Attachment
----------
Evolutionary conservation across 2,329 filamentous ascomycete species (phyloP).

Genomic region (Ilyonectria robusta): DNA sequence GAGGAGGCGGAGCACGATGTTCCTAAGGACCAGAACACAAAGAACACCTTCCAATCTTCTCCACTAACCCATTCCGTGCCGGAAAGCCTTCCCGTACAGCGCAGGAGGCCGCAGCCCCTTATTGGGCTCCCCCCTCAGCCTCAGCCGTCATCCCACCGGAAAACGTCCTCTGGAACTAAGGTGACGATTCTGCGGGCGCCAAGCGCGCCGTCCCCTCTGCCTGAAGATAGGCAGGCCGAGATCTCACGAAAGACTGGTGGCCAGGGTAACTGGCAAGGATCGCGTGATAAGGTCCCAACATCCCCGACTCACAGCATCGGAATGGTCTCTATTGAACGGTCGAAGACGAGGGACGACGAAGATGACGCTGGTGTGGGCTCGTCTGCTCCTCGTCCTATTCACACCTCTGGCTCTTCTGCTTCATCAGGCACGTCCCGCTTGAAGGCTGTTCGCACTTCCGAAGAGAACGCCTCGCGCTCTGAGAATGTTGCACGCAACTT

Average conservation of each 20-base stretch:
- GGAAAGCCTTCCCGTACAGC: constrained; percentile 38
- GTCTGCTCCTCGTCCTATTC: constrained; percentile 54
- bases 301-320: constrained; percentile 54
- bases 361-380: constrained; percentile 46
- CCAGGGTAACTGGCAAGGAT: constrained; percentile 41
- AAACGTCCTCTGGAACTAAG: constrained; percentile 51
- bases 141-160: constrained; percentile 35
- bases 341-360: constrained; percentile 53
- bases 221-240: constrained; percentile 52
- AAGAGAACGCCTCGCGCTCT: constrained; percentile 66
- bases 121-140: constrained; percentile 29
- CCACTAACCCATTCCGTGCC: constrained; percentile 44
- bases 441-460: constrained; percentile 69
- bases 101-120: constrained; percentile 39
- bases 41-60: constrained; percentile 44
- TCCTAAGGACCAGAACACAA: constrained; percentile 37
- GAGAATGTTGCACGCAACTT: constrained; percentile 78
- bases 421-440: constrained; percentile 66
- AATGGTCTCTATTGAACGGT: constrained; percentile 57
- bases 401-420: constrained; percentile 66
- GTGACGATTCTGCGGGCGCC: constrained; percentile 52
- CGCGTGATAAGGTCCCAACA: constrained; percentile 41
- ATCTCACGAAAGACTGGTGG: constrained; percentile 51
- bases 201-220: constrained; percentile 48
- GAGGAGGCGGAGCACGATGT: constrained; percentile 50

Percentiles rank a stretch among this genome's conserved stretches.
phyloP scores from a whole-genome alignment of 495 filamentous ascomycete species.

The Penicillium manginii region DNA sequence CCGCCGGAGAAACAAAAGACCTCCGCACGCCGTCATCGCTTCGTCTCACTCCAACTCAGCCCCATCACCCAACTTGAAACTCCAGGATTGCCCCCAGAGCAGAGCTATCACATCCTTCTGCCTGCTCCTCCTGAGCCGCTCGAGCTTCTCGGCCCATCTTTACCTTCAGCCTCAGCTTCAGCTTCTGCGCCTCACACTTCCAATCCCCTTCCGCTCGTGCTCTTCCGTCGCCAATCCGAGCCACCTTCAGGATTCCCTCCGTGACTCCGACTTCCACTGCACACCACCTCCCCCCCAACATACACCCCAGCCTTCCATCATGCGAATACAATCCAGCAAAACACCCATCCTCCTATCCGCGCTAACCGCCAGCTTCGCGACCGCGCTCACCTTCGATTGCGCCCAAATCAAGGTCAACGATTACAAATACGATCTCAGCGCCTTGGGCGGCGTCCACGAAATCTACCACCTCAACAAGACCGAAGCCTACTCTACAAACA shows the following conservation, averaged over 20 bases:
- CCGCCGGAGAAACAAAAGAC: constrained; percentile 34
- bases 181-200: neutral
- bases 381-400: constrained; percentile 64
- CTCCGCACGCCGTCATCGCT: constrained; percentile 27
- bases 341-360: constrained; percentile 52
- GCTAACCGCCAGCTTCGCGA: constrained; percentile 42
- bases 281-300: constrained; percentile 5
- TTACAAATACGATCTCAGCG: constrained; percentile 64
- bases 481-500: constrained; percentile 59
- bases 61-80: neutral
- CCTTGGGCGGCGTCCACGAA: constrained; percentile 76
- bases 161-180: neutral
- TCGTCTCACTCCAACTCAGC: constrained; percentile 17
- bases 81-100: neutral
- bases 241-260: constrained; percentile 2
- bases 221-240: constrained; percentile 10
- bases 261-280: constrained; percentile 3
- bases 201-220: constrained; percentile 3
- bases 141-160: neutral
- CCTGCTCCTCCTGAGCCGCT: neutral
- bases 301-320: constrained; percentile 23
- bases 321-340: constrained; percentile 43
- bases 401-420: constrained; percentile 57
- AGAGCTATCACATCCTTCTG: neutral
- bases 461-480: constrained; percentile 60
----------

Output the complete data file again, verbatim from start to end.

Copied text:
Evolutionary conservation across 2,329 filamentous ascomycete species (phyloP).

Genomic region (Ilyonectria robusta): DNA sequence GAGGAGGCGGAGCACGATGTTCCTAAGGACCAGAACACAAAGAACACCTTCCAATCTTCTCCACTAACCCATTCCGTGCCGGAAAGCCTTCCCGTACAGCGCAGGAGGCCGCAGCCCCTTATTGGGCTCCCCCCTCAGCCTCAGCCGTCATCCCACCGGAAAACGTCCTCTGGAACTAAGGTGACGATTCTGCGGGCGCCAAGCGCGCCGTCCCCTCTGCCTGAAGATAGGCAGGCCGAGATCTCACGAAAGACTGGTGGCCAGGGTAACTGGCAAGGATCGCGTGATAAGGTCCCAACATCCCCGACTCACAGCATCGGAATGGTCTCTATTGAACGGTCGAAGACGAGGGACGACGAAGATGACGCTGGTGTGGGCTCGTCTGCTCCTCGTCCTATTCACACCTCTGGCTCTTCTGCTTCATCAGGCACGTCCCGCTTGAAGGCTGTTCGCACTTCCGAAGAGAACGCCTCGCGCTCTGAGAATGTTGCACGCAACTT

Average conservation of each 20-base stretch:
- GGAAAGCCTTCCCGTACAGC: constrained; percentile 38
- GTCTGCTCCTCGTCCTATTC: constrained; percentile 54
- bases 301-320: constrained; percentile 54
- bases 361-380: constrained; percentile 46
- CCAGGGTAACTGGCAAGGAT: constrained; percentile 41
- AAACGTCCTCTGGAACTAAG: constrained; percentile 51
- bases 141-160: constrained; percentile 35
- bases 341-360: constrained; percentile 53
- bases 221-240: constrained; percentile 52
- AAGAGAACGCCTCGCGCTCT: constrained; percentile 66
- bases 121-140: constrained; percentile 29
- CCACTAACCCATTCCGTGCC: constrained; percentile 44
- bases 441-460: constrained; percentile 69
- bases 101-120: constrained; percentile 39
- bases 41-60: constrained; percentile 44
- TCCTAAGGACCAGAACACAA: constrained; percentile 37
- GAGAATGTTGCACGCAACTT: constrained; percentile 78
- bases 421-440: constrained; percentile 66
- AATGGTCTCTATTGAACGGT: constrained; percentile 57
- bases 401-420: constrained; percentile 66
- GTGACGATTCTGCGGGCGCC: constrained; percentile 52
- CGCGTGATAAGGTCCCAACA: constrained; percentile 41
- ATCTCACGAAAGACTGGTGG: constrained; percentile 51
- bases 201-220: constrained; percentile 48
- GAGGAGGCGGAGCACGATGT: constrained; percentile 50

Percentiles rank a stretch among this genome's conserved stretches.
phyloP scores from a whole-genome alignment of 495 filamentous ascomycete species.

The Penicillium manginii region DNA sequence CCGCCGGAGAAACAAAAGACCTCCGCACGCCGTCATCGCTTCGTCTCACTCCAACTCAGCCCCATCACCCAACTTGAAACTCCAGGATTGCCCCCAGAGCAGAGCTATCACATCCTTCTGCCTGCTCCTCCTGAGCCGCTCGAGCTTCTCGGCCCATCTTTACCTTCAGCCTCAGCTTCAGCTTCTGCGCCTCACACTTCCAATCCCCTTCCGCTCGTGCTCTTCCGTCGCCAATCCGAGCCACCTTCAGGATTCCCTCCGTGACTCCGACTTCCACTGCACACCACCTCCCCCCCAACATACACCCCAGCCTTCCATCATGCGAATACAATCCAGCAAAACACCCATCCTCCTATCCGCGCTAACCGCCAGCTTCGCGACCGCGCTCACCTTCGATTGCGCCCAAATCAAGGTCAACGATTACAAATACGATCTCAGCGCCTTGGGCGGCGTCCACGAAATCTACCACCTCAACAAGACCGAAGCCTACTCTACAAACA shows the following conservation, averaged over 20 bases:
- CCGCCGGAGAAACAAAAGAC: constrained; percentile 34
- bases 181-200: neutral
- bases 381-400: constrained; percentile 64
- CTCCGCACGCCGTCATCGCT: constrained; percentile 27
- bases 341-360: constrained; percentile 52
- GCTAACCGCCAGCTTCGCGA: constrained; percentile 42
- bases 281-300: constrained; percentile 5
- TTACAAATACGATCTCAGCG: constrained; percentile 64
- bases 481-500: constrained; percentile 59
- bases 61-80: neutral
- CCTTGGGCGGCGTCCACGAA: constrained; percentile 76
- bases 161-180: neutral
- TCGTCTCACTCCAACTCAGC: constrained; percentile 17
- bases 81-100: neutral
- bases 241-260: constrained; percentile 2
- bases 221-240: constrained; percentile 10
- bases 261-280: constrained; percentile 3
- bases 201-220: constrained; percentile 3
- bases 141-160: neutral
- CCTGCTCCTCCTGAGCCGCT: neutral
- bases 301-320: constrained; percentile 23
- bases 321-340: constrained; percentile 43
- bases 401-420: constrained; percentile 57
- AGAGCTATCACATCCTTCTG: neutral
- bases 461-480: constrained; percentile 60